Deutsche Bahn names high-speed train after Anne Frank, lands in hot water

Deutsche Bahn names high-speed train after Anne Frank, lands in hot water
The German national railway provider has courted widespread controversy over its plan to name a new generation passenger train after the famous diarist Anne Frank. A Holocaust victim, Frank was taken to the Auschwitz extermination camp by train.

Critics say that the way the Deutsche Bahn (DB) has chosen to commemorate Frank is at least controversial and insensitive, given the story of the girl diarist’s life and death. Frank was arrested along with her family in Amsterdam, occupied by the Nazis at the time, and deported by train from the Netherlands to the infamous Auschwitz death camp in 1944. She died months later in the Bergen-Belsen concentration camp in February or March 1945, aged just 15.

The unfortunate role which trains played in the fate of the world-famous Jewish teenager makes the naming distasteful and creates unnecessary parallels with Germany’s Nazi past, the Amsterdam-based Anne Frank foundation said in a statement.

“A combination of Anne Frank and a train conjures up the image of persecution of Jews and deportations during World War II,” it said, as cited by AFP.

“This association is painful for people who experienced the deportations and leads to new pain for people who have to live with the consequences of persecution,” the foundation noted, adding that it does not believe that the German railway company harbored ill motives when it came up with the idea.

“We also understand that initiatives like this are normally carried out with good intentions,” it said. DB for its part defended the move, saying that the company wanted to honor Frank’s memory by naming one their new ICE-4 trains after her.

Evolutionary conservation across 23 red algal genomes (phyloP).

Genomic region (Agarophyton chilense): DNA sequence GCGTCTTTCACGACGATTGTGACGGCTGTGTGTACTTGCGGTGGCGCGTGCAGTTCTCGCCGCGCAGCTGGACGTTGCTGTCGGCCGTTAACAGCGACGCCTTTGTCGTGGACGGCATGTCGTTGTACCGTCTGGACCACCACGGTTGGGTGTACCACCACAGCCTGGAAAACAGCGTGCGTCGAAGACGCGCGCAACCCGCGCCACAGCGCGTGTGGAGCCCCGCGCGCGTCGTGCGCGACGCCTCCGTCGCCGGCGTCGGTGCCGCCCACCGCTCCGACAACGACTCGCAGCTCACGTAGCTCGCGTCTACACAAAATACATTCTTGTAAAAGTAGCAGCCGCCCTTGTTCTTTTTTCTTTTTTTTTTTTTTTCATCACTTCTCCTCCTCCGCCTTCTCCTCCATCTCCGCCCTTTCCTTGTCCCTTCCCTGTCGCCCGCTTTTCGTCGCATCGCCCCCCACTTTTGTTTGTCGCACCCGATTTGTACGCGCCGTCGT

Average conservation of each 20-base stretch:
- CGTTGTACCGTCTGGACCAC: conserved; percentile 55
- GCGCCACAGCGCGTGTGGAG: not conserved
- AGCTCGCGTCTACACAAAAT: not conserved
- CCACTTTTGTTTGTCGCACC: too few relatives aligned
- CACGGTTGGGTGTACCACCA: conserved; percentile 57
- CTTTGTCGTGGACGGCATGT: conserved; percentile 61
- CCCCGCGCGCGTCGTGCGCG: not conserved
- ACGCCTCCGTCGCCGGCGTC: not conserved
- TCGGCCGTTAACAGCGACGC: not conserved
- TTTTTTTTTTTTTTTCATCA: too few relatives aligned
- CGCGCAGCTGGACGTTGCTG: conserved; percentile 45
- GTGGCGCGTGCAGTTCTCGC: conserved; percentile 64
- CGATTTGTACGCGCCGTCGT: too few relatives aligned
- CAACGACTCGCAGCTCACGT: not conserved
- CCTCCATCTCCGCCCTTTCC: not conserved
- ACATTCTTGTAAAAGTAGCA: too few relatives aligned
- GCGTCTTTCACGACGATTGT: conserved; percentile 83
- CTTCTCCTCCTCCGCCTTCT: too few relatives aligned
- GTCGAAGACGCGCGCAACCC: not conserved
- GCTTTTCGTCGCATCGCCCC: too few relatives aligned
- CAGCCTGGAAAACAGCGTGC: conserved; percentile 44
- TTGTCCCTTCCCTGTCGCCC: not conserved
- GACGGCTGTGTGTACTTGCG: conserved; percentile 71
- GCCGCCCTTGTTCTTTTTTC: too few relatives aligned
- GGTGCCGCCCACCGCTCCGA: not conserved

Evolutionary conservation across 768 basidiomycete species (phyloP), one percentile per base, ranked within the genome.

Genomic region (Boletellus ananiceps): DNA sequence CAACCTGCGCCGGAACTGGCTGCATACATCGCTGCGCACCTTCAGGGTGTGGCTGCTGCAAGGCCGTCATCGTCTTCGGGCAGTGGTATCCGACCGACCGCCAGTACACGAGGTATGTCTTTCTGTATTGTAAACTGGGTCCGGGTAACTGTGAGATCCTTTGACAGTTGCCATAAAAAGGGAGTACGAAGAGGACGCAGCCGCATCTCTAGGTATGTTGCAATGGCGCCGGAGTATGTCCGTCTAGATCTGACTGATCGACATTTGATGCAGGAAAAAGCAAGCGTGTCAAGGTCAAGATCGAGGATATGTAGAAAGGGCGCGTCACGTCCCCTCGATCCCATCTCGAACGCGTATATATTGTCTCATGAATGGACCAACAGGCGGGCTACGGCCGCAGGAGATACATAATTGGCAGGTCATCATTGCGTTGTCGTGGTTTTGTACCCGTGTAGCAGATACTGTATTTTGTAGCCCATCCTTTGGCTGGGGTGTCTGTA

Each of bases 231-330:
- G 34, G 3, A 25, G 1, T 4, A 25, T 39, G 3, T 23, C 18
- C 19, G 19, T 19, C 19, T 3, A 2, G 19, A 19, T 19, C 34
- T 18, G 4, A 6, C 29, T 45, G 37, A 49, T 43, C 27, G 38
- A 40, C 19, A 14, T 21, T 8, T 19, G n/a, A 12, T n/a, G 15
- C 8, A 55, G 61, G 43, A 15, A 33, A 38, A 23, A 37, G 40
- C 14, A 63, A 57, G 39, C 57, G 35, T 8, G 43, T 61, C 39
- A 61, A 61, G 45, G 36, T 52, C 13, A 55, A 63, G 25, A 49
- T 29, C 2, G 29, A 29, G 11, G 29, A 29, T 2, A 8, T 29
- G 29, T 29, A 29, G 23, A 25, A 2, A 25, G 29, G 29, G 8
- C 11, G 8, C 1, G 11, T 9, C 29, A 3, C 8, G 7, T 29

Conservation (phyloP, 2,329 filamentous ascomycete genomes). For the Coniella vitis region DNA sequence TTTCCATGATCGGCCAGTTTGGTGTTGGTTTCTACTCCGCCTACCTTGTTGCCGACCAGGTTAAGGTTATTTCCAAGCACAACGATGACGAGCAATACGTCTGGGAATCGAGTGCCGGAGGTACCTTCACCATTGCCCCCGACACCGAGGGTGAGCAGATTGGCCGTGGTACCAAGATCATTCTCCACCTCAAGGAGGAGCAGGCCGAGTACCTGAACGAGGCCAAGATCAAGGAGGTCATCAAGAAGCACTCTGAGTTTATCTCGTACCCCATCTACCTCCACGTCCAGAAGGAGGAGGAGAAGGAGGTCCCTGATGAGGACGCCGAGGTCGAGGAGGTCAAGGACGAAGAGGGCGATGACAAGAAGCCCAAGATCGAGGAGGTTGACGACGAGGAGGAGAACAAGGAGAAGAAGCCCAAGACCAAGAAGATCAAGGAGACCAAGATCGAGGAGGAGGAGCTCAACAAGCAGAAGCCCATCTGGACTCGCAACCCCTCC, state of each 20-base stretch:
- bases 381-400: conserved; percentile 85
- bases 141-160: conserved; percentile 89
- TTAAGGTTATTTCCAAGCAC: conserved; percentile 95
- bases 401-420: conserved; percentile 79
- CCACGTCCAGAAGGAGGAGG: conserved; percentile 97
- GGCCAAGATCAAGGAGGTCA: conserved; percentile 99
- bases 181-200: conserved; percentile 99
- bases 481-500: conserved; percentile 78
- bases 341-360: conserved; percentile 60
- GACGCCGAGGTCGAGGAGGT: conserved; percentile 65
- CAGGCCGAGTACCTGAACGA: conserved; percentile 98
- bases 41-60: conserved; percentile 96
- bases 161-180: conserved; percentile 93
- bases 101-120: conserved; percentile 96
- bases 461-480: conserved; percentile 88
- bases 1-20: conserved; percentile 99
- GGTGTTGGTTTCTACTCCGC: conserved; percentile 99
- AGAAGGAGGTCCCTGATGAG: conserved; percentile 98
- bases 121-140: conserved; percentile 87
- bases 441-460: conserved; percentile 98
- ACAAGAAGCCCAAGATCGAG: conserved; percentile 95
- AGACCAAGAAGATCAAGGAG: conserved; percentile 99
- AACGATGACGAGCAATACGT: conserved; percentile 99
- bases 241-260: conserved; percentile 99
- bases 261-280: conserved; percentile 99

Rejecting any speculation that it intended to deliberately harm the diarist’s legacy, the company said that “rather DB, conscious of its historical responsibility, decided to keep the name of Anne Frank alive.”

Responding to the barrage of criticism directed at it by customers, the Anne Frank foundation and Jewish organizations alike, the German railway issued a statement, saying that it “profusely apologizes if anybody’s feelings were hurt.”

It pledged to pay due attention to the concerns voiced by the public over its naming choice and “hold internal discussions, with the blessing of Jewish organizations.”

Anne Frank’s name was among some 19,000 suggestions sent to the DB in response to its appeal to the public for ideas. Among other candidates to grace the trains were former German Chancellor Conrad Adenauer, members of the White Rose resistance movement against the Nazi regime Hans and Sophie Scholl, and famous children’s writer and poet, Erich Kästner.

The new trains are expected to begin regular circulation from Hamburg to Munich and from Hamburg to Stuttgart in December.

In 2008 DB acknowledged the instrumental role its predecessor, Deutsche Reichsbahn, played in exterminating millions of Jews during the Holocaust, staging an exhibition titled “Special Trains to Death.”

“Without the Reichsbahn the industrial murder of millions of people would not have been possible,” Susanne Kill, DB’s own historian, admitted at the time, as cited by the Guardian.